Lessons from Malmö

As part of the Future Communities programme, the Young Foundation is working with the City of Malmö to develop their work on urban social innovation and sustainability. As part of the project Nicola Bacon went to visit the city…

Malmö is known internationally as a centre of environmental sustainability. However, within the City a significant number of people live in poverty. In spite of significant investment in education and social welfare programmes in the last decade and before, there has been little improvement in education or living conditions for many in the City. Malmö is far less homogeneous than most Swedish Cities, a result of the welcoming that has been given to refugees. Poverty and disadvantage are concentrated amongst the newly arrived communities, which are predominantly Muslim.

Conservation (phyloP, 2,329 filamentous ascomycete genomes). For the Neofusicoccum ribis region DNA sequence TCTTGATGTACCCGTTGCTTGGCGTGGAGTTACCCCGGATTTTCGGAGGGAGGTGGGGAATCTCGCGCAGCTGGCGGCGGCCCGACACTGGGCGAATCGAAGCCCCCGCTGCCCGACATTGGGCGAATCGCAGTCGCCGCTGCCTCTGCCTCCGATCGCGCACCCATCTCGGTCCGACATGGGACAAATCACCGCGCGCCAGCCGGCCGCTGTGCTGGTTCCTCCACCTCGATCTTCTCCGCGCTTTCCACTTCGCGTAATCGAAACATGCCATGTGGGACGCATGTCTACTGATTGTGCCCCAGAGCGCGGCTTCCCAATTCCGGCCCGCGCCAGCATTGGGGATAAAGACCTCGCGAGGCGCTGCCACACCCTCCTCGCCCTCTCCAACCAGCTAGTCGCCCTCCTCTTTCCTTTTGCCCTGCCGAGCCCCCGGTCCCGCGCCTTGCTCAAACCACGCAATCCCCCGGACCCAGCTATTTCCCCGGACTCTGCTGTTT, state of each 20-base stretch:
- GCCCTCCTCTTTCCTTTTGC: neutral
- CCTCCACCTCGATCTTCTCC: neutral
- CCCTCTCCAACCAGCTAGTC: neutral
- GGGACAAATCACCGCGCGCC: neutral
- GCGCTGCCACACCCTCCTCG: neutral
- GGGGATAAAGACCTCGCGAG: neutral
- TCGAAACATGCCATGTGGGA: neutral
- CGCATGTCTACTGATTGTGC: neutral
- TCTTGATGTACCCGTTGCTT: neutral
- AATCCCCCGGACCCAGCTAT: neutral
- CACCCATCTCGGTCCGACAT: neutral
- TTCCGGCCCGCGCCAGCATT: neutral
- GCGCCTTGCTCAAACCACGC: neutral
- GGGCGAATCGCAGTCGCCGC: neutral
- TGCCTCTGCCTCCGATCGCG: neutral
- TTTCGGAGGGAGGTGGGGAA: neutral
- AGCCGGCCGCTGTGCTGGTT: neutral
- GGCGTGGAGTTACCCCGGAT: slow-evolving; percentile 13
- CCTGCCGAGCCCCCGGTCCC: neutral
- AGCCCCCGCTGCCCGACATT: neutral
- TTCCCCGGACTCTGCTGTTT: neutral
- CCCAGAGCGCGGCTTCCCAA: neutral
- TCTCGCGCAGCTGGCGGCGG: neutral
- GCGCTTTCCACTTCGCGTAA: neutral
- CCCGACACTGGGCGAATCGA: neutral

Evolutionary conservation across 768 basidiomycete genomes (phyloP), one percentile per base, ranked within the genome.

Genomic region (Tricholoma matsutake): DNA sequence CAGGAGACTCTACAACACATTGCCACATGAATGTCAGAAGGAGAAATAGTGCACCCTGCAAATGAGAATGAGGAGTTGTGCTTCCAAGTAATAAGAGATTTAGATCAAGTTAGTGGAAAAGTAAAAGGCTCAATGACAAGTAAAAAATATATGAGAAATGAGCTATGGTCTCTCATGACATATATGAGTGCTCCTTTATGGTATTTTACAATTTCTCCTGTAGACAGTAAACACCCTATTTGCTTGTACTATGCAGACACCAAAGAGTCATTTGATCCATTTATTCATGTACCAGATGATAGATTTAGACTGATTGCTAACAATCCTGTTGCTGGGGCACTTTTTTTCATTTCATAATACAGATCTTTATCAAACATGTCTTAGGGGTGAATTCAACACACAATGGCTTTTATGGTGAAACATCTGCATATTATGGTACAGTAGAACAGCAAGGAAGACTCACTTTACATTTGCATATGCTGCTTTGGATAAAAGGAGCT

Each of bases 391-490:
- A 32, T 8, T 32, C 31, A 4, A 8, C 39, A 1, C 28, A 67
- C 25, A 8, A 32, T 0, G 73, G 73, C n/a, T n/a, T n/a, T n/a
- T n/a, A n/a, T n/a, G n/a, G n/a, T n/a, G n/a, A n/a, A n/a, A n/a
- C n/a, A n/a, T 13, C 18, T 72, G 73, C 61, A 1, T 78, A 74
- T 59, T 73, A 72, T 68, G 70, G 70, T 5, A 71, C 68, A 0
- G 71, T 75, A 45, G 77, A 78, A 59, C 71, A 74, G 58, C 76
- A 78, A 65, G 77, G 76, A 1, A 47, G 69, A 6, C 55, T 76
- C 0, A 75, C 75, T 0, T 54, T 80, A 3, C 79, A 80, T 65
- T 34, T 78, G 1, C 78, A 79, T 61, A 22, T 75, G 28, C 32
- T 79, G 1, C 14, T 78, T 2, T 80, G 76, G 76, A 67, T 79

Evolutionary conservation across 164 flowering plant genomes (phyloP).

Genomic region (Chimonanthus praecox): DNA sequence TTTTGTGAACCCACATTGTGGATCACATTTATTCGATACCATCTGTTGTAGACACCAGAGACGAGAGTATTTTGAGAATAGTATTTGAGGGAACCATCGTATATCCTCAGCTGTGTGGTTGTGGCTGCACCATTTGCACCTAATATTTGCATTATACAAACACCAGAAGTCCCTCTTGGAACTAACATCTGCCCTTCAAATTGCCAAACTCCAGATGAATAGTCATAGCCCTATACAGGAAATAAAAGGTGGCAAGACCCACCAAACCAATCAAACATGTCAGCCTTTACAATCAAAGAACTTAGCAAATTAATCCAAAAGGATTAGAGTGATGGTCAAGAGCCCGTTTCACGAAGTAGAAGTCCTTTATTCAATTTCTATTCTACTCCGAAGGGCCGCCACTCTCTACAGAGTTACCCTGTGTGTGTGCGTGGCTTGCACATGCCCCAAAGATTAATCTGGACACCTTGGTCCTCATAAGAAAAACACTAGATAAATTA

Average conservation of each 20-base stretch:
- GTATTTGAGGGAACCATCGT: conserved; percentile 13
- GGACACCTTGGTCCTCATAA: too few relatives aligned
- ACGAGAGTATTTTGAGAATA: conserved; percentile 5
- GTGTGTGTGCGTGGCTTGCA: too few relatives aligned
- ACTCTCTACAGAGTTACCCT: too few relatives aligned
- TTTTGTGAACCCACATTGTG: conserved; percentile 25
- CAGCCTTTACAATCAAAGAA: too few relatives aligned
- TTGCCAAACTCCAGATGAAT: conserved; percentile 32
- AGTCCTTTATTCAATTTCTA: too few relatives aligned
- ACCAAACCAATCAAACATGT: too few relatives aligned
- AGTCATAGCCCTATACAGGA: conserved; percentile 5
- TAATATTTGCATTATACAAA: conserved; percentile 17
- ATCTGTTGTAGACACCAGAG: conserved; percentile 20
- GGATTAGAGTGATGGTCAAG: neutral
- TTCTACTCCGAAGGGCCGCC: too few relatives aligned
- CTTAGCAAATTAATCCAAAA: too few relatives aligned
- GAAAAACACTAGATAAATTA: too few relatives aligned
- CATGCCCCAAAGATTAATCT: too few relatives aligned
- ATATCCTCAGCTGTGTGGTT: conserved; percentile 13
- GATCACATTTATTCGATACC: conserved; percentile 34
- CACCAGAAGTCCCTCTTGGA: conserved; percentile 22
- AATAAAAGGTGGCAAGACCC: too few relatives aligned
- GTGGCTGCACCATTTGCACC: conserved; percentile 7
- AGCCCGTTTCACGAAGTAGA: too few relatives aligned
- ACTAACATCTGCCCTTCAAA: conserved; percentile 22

Internationally there is increasing interest in finding ways to tackle social problems that build on the capabilities of residents, and the assets and social wealth of the population. Rejecting traditional ‘top down’ policies towards tackling poverty and regenerating run down areas, understanding is growing about how social innovation methods and design thinking can help tackle entrenched urban problems.

The ambition is to build on Malmö’s tradition of innovating around sustainable development – shown both in new developments like the Western Harbour and ambitious retrofitting projects, particularly Augustenborg – and transfer this experience to creating the same reputation for innovation around social sustainability.